Don’t dream the Xayaburi hydropower project is over. It’s not dead yet. Laos keeps its hydropower hopes alive


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Don’t dream the Xayaburi hydropower project is over. It’s not dead yet, but Laos has a long fight ahead.

Environmentalists and the governments of Cambodia, Thailand and Vietnam are still savoring their victory at the Mekong River Commission Council meeting on Dec 8. They have reason to feel that way because the lower Mekong countries agreed to further assess the likely impacts of the dam project. This time they will ask Japan to undertake the study of the project.

An MRC press release made no mention about the much disputed dam project in Laos, not even a single word. It only contained notes to editors, reminding the media of what they were talking about and press men should not miss the point.

What came out of the ministerial meeting looks impressive. The messages from the chairman and Cambodian Water Resources and Environment Minister Lim Kean Nor were very convincing that the project seems to be going nowhere. “The outcome today demonstrates the member countries’ continued commitment to work together in the regional spirit of the Mekong Agreement to bring about economic development without compromising sustainability of livelihoods of their peoples and the ecology,” he said.

He was right when he talked about the “regional sprit” of the Mekong countries. But he may be over optimistic about finding a balance between dams and their ecological consequences.

Laos’ special relations with Cambodia and Vietnam remain unchanged since the old days when the Indochina region was plagued by war. Their leaders are closer than any other government chiefs in the 10-member Association of Southeast Asian Nations. But when it comes to the dam issue, there is still room for compromise. Even though Laos did not get what it wanted this time, it is too early for Vientiane to throw in the towel and shelve this project for good. The project has come too far for Laos to give up easily.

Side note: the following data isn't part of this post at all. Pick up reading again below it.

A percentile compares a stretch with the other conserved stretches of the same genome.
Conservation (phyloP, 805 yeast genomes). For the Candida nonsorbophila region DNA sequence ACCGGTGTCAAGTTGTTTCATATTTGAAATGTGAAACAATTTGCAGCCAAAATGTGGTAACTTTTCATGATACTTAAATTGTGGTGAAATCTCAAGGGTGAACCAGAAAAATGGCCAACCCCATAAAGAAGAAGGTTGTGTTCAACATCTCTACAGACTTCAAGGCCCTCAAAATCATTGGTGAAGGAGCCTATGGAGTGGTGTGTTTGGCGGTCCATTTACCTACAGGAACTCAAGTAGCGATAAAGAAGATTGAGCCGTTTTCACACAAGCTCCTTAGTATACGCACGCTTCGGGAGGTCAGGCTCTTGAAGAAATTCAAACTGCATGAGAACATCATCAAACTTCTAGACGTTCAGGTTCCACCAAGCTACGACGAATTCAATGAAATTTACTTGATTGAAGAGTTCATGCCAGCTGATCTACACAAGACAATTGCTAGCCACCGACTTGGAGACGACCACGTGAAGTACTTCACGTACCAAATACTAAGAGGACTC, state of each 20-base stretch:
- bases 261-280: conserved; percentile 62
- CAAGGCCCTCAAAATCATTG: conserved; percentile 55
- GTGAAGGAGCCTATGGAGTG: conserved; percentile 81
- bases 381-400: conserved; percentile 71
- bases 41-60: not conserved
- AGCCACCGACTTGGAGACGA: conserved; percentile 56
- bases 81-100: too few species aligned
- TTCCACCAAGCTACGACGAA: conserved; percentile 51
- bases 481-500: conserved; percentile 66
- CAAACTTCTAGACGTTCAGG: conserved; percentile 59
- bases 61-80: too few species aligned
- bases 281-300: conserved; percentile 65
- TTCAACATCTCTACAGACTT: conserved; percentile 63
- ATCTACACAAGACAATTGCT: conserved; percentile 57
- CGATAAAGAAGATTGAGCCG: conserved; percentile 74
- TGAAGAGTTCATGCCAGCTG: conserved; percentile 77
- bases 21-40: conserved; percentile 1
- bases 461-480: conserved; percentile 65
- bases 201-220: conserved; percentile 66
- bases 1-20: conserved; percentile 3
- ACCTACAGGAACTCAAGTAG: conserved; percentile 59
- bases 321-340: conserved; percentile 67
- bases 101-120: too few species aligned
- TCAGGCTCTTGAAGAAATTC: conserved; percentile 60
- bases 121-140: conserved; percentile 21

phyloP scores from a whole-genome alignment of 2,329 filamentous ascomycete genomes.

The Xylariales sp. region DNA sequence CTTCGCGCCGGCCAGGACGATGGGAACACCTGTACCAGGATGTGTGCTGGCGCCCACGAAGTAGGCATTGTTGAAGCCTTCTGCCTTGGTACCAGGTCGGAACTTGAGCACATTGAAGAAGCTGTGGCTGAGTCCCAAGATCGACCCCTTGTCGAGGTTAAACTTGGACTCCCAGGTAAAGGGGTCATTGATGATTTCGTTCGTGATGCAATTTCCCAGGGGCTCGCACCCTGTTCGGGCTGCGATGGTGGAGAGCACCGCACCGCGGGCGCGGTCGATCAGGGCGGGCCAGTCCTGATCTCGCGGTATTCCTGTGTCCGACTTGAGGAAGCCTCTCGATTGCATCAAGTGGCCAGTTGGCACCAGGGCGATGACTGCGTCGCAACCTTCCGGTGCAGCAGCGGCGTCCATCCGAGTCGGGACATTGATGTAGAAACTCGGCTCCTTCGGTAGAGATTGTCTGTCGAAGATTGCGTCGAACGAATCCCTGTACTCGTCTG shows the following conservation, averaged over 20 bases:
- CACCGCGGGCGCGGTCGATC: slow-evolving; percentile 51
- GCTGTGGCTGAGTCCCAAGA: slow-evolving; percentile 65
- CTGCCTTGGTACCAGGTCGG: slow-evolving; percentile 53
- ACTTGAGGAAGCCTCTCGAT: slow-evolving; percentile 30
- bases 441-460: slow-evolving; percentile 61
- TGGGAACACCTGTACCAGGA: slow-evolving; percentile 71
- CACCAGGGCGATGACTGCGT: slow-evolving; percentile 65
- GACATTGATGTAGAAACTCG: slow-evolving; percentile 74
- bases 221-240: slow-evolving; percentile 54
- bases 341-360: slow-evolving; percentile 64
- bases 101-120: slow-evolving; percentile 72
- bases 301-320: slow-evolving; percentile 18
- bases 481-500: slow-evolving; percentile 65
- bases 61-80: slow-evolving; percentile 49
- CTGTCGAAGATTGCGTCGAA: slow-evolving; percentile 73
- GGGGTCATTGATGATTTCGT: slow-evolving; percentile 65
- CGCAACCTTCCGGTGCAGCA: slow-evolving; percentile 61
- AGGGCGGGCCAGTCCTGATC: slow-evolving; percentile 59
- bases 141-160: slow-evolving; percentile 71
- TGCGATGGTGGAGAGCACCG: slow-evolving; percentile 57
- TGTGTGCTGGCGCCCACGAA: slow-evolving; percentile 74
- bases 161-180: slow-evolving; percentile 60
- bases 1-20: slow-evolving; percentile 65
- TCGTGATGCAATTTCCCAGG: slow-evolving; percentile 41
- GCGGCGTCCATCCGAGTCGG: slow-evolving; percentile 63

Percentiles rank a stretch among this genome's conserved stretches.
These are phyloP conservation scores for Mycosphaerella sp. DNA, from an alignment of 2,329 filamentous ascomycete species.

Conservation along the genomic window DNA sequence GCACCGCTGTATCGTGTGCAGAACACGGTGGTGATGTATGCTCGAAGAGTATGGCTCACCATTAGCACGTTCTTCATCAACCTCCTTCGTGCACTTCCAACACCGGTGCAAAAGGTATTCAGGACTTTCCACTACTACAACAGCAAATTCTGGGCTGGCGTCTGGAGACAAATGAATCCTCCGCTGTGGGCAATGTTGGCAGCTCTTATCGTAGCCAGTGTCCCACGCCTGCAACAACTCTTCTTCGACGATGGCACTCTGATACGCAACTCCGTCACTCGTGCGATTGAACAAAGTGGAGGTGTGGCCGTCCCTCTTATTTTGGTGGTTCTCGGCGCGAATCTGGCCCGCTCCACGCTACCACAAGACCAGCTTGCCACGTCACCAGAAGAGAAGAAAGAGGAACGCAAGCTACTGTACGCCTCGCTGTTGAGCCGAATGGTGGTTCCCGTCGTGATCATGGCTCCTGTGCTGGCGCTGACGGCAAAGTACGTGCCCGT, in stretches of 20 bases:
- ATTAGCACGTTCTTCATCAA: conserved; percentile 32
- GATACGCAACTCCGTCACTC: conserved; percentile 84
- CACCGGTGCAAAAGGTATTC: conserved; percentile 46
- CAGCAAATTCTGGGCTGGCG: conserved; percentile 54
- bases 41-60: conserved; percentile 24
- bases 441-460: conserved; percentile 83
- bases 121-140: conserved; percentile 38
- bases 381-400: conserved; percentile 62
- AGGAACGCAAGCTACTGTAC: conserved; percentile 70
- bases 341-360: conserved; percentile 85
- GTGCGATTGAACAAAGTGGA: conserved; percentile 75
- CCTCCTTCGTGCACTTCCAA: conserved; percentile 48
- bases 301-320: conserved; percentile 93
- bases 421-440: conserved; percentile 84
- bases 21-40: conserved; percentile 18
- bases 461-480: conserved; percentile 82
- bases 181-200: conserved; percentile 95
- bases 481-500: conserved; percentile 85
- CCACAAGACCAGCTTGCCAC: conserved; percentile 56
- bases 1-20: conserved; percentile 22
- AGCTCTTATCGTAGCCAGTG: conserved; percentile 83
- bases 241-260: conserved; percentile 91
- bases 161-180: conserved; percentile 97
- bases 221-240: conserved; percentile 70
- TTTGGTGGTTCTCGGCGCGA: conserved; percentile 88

The agreement to further study the dam constitutes a time-buying tactic for more negotiations among the four countries. As long as the project is not shot down, there is a chance it will go ahead. The message from Laos to the other three countries in the meeting has given an open door for Vientiane to keep on fighting for it.

“In view of the legitimate concerns expressed by some member countries, Lao PDR will continue to work with reputable international experts to review and improve the final design of the Xayaburi HPP (hydropower project). We are convinced that the project will have insignificant trans-boundary impacts on the Mekong River.” That was Laos’ message to other MRC members in Siem Reap.

What is more important than “further study” is future diplomatic manoeuvrings. At least, Laos does not have to worry about Thailand. Most of the 1,260 megawatt electricity will be sold to Thailand under an agreement made with the Electricity Generating Authority of Thailand in 2010. The developer of the dam is also a Thai firm, Ch Karnchang Plc. Natural Resources and Environment Minister Preecha Reongsomboonsuk has also confirmed Thailand’s backing of the project. And as long as the Pheu Thai Party remains in power, the position will be unchanged.

What Thailand is waiting for is to see how Laos convinces Cambodia and Vietnam to give the project a nod of approval. That effort got underway at the end of the MRC meeting two weeks ago when the Lao delegate said that Laos “would like to request all member countries and development partners, your kind understanding and support to Lao PDR in developing sustainable hydropower projects, including the one on the mainstream Mekong River”.

A soft approach is not enough. Next will be the bargains and trade-offs which that are acceptable for Phnom Penh and Hanoi. Do not forget that Xayaburi is not the only dam that will be built in the Mekong’s lower basin. Cambodia, Laos, Thailand and Vietnam have 10 more dams altogether they want to build on the river. They share concerns about ecological impacts and also have a common interest in dam construction. Laos needs other Mekong colleagues to go ahead in exchange for its backing on other projects in the future.

The only stumbling block is united opposition from environmentalists who will fight to let the river flow without any obstructions. The Siem Reap outcome is not the end of the mission.

Saritdet Marukatat is Editorial Pages Editor, Bangkok Post.

About the author

Writer: Saritdet Marukatat
Position: Opinion-Editorial Pages Editor

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